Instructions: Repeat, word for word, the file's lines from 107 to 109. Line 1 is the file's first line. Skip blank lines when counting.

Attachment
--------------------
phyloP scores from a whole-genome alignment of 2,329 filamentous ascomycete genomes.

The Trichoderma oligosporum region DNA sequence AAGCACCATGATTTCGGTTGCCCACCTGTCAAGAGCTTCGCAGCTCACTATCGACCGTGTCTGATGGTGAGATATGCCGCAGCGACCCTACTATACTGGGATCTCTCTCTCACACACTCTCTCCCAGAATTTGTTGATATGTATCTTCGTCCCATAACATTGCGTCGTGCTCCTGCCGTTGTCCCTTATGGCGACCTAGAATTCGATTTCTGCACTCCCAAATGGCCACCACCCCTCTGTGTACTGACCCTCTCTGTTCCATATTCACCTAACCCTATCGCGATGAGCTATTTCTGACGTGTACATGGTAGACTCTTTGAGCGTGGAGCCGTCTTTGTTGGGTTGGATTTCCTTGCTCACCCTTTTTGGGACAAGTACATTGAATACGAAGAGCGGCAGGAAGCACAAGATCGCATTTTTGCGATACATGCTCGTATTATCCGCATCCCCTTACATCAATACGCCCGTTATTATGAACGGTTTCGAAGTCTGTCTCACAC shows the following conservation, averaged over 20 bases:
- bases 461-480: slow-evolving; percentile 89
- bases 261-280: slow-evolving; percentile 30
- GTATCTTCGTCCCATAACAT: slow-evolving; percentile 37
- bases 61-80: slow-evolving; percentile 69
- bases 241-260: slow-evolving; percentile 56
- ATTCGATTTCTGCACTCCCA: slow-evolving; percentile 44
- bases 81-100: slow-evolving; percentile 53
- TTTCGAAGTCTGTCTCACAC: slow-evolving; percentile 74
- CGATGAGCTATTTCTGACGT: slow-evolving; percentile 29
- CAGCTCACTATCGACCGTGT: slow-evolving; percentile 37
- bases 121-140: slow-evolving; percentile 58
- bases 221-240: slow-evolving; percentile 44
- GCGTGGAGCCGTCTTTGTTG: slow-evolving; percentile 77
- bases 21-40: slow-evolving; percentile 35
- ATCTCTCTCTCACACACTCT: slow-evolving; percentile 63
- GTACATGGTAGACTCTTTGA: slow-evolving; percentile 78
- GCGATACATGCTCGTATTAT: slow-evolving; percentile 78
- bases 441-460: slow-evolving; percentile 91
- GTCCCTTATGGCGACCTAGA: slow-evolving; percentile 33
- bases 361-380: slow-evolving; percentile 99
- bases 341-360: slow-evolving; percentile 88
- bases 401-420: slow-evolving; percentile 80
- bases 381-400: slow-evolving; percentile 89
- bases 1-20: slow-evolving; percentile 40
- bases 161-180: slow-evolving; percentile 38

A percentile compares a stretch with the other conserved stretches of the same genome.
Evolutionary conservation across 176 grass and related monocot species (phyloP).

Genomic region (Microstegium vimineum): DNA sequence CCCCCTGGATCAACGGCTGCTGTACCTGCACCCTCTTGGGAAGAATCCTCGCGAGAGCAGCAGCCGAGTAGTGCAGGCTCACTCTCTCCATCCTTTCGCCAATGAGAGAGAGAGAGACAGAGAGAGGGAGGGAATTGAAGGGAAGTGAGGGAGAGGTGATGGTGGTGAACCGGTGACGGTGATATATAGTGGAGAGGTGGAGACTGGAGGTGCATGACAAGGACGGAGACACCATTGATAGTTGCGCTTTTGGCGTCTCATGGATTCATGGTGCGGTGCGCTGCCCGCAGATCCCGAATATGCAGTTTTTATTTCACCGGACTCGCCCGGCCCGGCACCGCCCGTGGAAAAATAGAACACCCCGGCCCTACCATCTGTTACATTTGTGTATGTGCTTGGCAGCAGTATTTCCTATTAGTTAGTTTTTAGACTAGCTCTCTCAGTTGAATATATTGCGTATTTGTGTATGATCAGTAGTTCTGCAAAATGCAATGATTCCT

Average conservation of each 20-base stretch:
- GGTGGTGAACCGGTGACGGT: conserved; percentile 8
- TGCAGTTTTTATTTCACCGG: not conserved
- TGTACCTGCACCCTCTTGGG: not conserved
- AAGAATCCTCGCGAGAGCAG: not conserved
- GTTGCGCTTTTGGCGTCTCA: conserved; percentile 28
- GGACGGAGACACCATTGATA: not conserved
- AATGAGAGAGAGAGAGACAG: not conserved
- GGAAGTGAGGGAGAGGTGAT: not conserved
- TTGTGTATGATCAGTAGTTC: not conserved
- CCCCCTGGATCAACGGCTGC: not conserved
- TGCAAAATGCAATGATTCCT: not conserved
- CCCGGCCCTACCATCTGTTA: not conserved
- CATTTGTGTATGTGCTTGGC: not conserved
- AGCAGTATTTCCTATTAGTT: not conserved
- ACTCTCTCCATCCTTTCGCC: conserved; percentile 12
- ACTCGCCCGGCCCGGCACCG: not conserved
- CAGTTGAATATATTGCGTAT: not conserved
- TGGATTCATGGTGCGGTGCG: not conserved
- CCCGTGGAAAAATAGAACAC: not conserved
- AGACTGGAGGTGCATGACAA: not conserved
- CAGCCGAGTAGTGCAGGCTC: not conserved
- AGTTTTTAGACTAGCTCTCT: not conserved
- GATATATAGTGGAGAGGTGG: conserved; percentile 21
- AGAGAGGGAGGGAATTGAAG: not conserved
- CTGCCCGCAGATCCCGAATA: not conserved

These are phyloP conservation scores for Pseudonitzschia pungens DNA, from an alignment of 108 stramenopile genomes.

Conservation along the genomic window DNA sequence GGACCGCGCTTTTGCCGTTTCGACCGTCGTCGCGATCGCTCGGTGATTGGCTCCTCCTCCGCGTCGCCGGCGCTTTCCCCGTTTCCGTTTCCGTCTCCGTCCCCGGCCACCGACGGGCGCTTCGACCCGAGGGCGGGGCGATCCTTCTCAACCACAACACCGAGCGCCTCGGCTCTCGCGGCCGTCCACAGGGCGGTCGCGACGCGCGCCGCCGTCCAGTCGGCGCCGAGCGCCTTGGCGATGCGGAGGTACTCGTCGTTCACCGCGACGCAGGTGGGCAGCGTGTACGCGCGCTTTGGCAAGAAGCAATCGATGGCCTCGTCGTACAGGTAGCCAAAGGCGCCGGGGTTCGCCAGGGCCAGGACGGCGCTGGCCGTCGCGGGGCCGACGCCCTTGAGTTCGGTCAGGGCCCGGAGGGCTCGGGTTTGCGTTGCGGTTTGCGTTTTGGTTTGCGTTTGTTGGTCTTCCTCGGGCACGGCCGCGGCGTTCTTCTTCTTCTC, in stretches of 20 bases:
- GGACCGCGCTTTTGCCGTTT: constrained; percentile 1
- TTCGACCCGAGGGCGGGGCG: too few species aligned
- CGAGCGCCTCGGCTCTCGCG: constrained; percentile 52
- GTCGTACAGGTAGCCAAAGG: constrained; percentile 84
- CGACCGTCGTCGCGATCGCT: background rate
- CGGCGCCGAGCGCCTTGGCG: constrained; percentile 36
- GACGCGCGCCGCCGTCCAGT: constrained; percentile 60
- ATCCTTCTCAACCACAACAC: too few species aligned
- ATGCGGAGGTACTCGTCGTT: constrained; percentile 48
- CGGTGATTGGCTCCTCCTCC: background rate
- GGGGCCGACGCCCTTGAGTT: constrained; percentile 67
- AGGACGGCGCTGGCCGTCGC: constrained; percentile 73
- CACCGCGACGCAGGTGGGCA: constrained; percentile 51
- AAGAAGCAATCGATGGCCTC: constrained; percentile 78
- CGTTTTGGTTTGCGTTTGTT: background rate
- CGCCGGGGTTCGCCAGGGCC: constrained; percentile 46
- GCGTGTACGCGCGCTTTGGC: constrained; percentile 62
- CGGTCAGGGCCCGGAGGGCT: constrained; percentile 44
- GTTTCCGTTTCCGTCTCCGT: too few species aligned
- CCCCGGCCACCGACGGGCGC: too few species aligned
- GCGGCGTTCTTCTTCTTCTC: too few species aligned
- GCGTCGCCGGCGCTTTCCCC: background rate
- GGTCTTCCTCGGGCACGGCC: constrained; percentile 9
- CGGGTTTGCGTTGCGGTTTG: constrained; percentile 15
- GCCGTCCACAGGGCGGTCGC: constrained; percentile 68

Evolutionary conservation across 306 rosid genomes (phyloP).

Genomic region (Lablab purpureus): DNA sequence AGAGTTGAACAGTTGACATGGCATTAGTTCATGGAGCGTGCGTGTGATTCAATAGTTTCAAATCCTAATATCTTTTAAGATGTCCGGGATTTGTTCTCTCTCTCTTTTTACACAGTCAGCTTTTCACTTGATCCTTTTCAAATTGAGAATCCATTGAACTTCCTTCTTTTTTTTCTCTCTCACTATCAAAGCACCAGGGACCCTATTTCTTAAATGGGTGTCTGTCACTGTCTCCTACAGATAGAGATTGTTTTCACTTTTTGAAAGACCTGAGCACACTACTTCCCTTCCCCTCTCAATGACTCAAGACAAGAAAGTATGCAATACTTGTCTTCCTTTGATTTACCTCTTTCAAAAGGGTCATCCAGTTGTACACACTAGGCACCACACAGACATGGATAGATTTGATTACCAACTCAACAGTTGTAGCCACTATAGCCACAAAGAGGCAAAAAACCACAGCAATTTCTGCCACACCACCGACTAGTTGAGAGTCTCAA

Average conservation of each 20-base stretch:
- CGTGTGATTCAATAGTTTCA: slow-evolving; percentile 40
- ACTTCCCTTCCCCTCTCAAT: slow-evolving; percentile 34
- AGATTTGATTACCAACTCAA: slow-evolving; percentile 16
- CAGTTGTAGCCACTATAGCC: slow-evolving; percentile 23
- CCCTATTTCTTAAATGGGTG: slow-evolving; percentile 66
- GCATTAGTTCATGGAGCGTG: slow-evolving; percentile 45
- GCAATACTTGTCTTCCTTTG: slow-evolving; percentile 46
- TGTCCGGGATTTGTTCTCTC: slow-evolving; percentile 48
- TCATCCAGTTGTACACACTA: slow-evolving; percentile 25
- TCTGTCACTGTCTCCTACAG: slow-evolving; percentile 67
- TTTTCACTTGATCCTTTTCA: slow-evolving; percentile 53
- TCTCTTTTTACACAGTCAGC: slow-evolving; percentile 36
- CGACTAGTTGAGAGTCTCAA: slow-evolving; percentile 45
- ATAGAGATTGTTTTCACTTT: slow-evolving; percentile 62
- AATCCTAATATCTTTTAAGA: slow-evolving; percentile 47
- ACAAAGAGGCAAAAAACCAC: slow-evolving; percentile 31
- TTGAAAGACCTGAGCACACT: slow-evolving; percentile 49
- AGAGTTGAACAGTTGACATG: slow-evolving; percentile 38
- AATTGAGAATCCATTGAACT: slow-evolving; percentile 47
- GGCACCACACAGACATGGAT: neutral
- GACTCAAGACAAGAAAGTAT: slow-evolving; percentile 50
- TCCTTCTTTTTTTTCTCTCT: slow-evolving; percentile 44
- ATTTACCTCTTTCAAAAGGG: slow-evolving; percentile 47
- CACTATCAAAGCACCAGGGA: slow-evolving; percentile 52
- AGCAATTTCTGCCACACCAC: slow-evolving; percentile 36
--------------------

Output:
- GACTCAAGACAAGAAAGTAT: slow-evolving; percentile 50
- TCCTTCTTTTTTTTCTCTCT: slow-evolving; percentile 44
- ATTTACCTCTTTCAAAAGGG: slow-evolving; percentile 47